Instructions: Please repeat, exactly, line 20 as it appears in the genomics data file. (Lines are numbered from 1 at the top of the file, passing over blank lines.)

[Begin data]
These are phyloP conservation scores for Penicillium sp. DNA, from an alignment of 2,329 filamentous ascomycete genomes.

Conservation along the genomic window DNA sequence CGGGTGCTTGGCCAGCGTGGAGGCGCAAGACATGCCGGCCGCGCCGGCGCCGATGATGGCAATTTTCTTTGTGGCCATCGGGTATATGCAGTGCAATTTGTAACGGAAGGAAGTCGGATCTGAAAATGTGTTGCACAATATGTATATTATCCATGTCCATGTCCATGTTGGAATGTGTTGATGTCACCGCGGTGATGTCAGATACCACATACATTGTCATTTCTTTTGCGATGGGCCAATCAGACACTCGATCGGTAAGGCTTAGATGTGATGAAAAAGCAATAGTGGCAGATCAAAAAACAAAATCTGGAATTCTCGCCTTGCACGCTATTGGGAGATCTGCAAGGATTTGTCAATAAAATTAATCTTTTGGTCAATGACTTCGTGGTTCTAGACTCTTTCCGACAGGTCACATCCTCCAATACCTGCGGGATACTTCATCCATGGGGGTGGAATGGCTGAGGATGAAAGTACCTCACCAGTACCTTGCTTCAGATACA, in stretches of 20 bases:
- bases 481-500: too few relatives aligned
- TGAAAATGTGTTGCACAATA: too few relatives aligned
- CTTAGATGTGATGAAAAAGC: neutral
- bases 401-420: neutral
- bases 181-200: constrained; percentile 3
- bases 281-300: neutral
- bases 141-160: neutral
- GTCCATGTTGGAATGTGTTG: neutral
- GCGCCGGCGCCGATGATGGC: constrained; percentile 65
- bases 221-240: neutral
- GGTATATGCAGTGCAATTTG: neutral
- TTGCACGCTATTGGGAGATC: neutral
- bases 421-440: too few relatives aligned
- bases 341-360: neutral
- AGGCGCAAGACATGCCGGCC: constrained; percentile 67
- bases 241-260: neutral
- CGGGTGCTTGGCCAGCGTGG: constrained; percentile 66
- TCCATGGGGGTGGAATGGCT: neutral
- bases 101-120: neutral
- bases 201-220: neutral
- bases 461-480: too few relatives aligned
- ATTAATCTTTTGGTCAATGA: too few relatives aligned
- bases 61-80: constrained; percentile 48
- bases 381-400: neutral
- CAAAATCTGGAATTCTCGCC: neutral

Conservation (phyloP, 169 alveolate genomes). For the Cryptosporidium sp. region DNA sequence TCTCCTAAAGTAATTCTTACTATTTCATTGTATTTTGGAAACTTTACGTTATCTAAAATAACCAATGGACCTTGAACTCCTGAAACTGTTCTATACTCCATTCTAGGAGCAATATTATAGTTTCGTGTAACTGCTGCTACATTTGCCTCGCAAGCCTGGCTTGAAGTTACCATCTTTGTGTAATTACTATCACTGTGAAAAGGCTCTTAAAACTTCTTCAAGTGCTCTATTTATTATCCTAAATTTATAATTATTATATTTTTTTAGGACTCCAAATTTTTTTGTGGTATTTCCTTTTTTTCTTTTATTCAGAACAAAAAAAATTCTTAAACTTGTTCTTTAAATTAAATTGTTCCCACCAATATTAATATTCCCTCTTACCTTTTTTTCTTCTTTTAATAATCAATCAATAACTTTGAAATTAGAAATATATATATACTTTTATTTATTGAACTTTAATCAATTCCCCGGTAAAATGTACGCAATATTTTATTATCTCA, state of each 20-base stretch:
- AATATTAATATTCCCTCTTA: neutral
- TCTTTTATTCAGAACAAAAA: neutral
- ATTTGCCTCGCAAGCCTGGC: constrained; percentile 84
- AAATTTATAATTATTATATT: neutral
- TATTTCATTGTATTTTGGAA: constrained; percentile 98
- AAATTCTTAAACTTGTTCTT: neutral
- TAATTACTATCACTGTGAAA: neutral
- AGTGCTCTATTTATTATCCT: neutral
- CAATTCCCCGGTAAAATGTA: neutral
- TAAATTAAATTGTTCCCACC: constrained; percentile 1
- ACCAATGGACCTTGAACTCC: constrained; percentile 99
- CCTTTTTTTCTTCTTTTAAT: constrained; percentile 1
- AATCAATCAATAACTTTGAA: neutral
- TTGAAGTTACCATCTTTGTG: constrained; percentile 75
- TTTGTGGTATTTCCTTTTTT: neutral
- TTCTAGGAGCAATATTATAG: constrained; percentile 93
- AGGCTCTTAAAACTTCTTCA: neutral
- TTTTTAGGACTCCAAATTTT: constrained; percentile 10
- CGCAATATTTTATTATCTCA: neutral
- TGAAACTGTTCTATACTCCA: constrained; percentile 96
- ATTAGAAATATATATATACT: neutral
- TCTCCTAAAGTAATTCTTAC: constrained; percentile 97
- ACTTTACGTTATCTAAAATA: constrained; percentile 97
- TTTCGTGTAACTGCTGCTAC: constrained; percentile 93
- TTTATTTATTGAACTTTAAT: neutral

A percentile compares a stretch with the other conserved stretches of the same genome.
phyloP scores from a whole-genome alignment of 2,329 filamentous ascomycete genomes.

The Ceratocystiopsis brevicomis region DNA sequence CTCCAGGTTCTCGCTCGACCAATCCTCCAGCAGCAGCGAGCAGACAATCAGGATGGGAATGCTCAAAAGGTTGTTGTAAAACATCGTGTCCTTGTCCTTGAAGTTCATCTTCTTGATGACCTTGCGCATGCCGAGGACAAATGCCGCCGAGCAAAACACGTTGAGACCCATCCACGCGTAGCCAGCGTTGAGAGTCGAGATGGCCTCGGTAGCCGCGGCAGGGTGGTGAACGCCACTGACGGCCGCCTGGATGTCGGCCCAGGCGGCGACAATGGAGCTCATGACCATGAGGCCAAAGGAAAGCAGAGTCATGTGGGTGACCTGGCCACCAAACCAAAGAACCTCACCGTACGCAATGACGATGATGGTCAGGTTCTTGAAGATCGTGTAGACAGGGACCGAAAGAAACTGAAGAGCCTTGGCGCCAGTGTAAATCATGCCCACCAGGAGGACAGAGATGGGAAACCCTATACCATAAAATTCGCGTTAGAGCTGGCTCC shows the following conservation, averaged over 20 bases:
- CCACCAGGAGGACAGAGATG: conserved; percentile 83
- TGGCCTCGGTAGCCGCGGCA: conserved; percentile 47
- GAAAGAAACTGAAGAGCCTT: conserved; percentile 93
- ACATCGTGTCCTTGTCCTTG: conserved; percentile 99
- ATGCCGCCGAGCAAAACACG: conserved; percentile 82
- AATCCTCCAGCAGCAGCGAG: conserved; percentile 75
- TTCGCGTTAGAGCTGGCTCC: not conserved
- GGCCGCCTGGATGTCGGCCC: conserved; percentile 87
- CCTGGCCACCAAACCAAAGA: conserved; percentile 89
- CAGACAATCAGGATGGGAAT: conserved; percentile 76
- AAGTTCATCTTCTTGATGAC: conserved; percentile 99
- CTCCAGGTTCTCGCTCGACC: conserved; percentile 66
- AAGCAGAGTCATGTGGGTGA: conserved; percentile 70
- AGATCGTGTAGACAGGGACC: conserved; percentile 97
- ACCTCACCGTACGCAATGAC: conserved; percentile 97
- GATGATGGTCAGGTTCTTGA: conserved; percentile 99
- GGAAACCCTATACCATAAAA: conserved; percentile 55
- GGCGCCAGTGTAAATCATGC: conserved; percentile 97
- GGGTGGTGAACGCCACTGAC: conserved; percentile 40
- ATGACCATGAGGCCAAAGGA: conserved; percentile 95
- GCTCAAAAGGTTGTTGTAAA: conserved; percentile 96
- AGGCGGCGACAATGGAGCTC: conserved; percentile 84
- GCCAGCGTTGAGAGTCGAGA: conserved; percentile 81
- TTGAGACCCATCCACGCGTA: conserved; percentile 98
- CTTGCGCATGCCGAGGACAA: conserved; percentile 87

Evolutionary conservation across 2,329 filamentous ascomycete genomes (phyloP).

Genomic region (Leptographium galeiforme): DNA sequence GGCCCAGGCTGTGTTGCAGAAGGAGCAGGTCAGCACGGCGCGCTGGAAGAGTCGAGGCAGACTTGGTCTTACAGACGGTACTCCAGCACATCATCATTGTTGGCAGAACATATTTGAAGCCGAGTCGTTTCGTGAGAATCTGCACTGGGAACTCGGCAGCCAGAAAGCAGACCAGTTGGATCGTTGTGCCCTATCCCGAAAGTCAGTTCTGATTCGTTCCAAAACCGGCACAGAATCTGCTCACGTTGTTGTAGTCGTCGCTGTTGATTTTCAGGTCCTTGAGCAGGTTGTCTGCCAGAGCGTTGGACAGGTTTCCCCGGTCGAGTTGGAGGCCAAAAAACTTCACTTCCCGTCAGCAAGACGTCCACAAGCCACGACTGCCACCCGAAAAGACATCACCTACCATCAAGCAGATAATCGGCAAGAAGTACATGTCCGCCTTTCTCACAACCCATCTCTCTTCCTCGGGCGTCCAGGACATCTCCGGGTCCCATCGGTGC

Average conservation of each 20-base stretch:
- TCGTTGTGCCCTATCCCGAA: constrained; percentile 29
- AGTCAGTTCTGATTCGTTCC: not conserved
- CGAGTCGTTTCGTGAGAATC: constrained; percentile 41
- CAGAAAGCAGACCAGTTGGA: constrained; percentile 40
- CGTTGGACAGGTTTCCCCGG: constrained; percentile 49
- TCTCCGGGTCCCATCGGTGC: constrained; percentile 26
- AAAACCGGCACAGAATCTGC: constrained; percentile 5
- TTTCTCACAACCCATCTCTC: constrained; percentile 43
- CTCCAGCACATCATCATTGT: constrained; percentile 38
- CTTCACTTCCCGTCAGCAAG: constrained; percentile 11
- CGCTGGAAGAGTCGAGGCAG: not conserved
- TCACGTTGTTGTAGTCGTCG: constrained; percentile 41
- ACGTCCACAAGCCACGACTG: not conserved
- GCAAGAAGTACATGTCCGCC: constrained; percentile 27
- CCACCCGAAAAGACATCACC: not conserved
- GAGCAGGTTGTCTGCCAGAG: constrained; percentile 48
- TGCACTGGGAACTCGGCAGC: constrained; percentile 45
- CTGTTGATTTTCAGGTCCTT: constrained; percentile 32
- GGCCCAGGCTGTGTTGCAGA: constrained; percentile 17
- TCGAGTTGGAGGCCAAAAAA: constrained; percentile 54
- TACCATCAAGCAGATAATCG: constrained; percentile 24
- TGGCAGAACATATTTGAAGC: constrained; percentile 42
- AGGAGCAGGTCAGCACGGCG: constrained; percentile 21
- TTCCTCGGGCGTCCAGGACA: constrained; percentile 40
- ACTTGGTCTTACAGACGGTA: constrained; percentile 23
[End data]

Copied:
- TCCATGGGGGTGGAATGGCT: neutral